I was talking with an old friend from back home recently, and he’d mentioned that now that he was finished with the year’s batch of maple syrup, he was hoping to get to an auction soon. He’s kind of a serial tractor hound, so that didn’t really surprise me, but when he said that it was the retirement auction for VanSingel Farms, I perked up a little.
See, VanSingel Farms has been a part of West Michigan’s agricultural landscape for over 80 years. They’re well-known and well-respected vegetable growers, and only a half hour away from where I grew up. I hadn’t heard until recently that this past harvest was to be their last, as the VanSingel brothers had sold the operation and decided to retire.
This will be a pretty big sale, and I know it’ll be well-attended.
Before I forget, here’s the important stuff about the auction.
There’s a lot of equipment on this sale; 27 tractors, 6×6 army trucks, crawlers, pickups, irrigation pipe, tons of specialty equipment, and more. Also, I’d plan on getting there early.
The VanSingel family established a dairy farm about 120 years ago in Grant. Peter VanSingel (Sr.) milked cows and as I understand it, grew a few vegetables on his land as well. About that same time, a guy from the Netherlands named R.E. Kincaid came to Grant and opened up a pharmacy. Among other things, he loved to hunt and fish around Rice Lake, a big 3500-acre marsh just east of town. Eventually he ended up buying most of the marsh and draining it. Kincaid realized that if he could drain the marsh, he’d be left with a huge tract of very fertile muck soil.
In 1935, Pete VanSingel bought a few acres of that muck farm ground from R.E. Kincaid and started growing carrots and onions. Shortly thereafter, Pete fell in love and married Grace and started a family, all the while continuing to expand the vegetable operation. By 1940 they were growing enough carrots that they began processing them on something of a commercial level (many of them went to Campbell’s Soup Company). Soon thereafter, as the VanSingel Farms operation continued to add land and the boys grew up, they began expanding their crop varieties. Over the years, in addition to the onions and carrots, they’ve grown corn, potatoes, parsnips, celery, cabbage, and peppermint! In the later years of the company, they settled on four major crops: onions, carrots, parsnips, and field corn.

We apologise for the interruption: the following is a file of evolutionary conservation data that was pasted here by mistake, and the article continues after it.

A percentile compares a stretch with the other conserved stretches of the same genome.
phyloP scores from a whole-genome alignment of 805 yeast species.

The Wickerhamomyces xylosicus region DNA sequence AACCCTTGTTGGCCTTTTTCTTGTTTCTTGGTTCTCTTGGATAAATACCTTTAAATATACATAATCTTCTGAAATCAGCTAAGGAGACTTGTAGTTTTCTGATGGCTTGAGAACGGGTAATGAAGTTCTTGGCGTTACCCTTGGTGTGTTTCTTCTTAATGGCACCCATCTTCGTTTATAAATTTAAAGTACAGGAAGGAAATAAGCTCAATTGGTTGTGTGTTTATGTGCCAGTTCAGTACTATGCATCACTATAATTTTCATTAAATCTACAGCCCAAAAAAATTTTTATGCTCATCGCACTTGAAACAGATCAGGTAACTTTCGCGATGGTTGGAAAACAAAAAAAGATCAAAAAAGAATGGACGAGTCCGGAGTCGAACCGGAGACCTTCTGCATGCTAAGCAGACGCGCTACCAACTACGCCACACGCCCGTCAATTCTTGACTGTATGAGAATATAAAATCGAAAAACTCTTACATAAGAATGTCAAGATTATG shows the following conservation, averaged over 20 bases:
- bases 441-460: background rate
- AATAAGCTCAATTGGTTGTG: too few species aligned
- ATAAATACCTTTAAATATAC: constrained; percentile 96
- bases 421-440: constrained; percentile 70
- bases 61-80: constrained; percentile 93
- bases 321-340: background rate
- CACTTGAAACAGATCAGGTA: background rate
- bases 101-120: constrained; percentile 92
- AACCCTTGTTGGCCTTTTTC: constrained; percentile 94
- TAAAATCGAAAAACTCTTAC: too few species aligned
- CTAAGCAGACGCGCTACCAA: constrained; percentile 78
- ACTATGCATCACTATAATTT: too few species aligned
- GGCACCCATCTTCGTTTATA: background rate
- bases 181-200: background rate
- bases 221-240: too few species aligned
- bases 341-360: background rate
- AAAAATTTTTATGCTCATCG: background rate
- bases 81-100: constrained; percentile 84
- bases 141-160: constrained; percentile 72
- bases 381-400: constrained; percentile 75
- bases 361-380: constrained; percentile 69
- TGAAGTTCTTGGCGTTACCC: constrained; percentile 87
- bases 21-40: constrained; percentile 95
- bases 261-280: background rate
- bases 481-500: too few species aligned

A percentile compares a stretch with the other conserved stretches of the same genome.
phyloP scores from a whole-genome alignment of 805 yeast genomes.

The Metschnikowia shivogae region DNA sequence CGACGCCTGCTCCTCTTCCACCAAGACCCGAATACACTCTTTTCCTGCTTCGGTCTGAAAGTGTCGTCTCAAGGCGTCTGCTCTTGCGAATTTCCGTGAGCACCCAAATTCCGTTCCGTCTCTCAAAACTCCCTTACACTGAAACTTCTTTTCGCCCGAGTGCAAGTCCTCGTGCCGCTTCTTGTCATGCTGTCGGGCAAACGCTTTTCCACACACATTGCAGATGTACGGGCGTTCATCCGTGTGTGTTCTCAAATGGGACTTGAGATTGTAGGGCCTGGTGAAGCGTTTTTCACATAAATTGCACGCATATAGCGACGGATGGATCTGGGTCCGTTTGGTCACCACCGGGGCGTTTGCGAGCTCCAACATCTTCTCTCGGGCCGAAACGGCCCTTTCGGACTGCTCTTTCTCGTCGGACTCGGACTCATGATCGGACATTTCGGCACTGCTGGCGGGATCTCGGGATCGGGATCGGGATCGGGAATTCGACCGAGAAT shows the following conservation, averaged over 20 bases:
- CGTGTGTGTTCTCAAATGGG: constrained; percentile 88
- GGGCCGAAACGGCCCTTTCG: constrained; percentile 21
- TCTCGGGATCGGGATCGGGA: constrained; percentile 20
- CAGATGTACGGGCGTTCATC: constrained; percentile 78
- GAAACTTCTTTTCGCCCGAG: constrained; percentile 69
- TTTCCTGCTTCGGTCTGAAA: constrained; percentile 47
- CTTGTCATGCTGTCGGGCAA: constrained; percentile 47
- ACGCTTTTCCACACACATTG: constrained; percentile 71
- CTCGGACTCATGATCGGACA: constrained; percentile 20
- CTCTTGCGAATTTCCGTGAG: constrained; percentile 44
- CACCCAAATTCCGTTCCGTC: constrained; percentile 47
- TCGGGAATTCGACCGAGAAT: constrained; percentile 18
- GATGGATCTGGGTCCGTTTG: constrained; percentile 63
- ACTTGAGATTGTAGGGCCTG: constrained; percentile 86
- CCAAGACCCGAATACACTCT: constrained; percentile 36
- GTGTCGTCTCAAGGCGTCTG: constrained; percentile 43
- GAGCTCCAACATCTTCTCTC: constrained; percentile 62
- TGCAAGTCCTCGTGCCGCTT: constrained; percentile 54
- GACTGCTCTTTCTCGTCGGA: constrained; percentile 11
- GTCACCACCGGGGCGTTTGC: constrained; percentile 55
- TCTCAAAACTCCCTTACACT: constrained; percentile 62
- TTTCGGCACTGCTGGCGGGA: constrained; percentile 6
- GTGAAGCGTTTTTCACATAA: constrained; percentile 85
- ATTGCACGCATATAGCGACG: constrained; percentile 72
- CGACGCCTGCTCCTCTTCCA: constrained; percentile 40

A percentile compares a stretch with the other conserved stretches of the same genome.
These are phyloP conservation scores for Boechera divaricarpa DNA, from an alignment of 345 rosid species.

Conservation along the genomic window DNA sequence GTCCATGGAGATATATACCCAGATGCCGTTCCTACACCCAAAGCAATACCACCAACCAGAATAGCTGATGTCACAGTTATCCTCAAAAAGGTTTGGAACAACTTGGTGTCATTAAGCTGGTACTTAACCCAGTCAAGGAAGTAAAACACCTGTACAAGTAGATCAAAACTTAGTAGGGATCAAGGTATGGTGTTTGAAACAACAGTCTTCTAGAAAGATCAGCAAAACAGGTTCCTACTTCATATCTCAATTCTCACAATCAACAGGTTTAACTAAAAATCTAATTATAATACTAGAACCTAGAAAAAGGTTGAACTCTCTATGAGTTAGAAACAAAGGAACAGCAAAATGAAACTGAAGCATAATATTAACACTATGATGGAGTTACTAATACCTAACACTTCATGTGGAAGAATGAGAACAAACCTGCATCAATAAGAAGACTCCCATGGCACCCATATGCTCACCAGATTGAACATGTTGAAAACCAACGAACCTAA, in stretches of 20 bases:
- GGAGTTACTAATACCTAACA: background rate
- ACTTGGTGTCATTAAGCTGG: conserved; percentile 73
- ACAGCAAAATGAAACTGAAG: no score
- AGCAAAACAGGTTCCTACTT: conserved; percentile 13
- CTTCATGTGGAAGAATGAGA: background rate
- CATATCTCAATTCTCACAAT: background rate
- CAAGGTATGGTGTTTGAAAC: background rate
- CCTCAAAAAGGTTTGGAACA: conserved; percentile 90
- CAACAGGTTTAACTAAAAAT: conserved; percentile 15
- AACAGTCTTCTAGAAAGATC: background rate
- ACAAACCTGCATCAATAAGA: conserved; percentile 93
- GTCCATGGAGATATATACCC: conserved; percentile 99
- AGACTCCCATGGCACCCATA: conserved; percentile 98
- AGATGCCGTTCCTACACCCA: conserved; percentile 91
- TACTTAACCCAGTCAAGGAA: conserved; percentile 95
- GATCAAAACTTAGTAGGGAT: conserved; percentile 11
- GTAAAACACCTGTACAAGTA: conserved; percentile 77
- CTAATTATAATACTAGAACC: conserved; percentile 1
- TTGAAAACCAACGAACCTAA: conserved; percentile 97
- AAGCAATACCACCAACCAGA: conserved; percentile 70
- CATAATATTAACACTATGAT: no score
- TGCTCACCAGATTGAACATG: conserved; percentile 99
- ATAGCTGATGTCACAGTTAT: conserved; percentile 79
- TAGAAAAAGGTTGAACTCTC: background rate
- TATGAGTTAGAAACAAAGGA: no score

When Pete VanSingel retired, his sons Cal, Stan, and Keith took over the business, and continued to expand it. Each of the three brothers played a specific role in the operation. Cal managed the yearly planting and harvest, Stan managed the spraying and weed control, and Keith managed the packing and marketing side.
Muck is a different animal. Furthermore, it’s pretty rare. Soil scientists estimate that muck soil only occupies a little over 1% of the exposed ground on the planet. In North America, you’ll find it mainly in the Great Lakes basin – Ontario, New York, Michigan, Wisconsin, and Ohio. It’s the richest black dirt you could ever imagine, and you can grow darn near anything in it. Where other soils have 3-5% organic matter content, muck has anywhere between 20-50%! Also, it holds in heat like you wouldn’t believe. It’ll warm up and be ready to go long before any other type of soil. As a result, it’s insanely fertile.
It’s not without its issues, though. It’s super-spongy, which means that if it’s wet, it’s like quicksand. If it dries out, turns to dust in a real hurry, and it’ll blow away. Erosion control is a challenge. To add to the challenge, because it’s so high in organic matter, it’s also decomposing all the time. Every year, there’s less and less of it. As a result, it’s not easy to farm. The upside is high, but moisture management is a full-time challenge.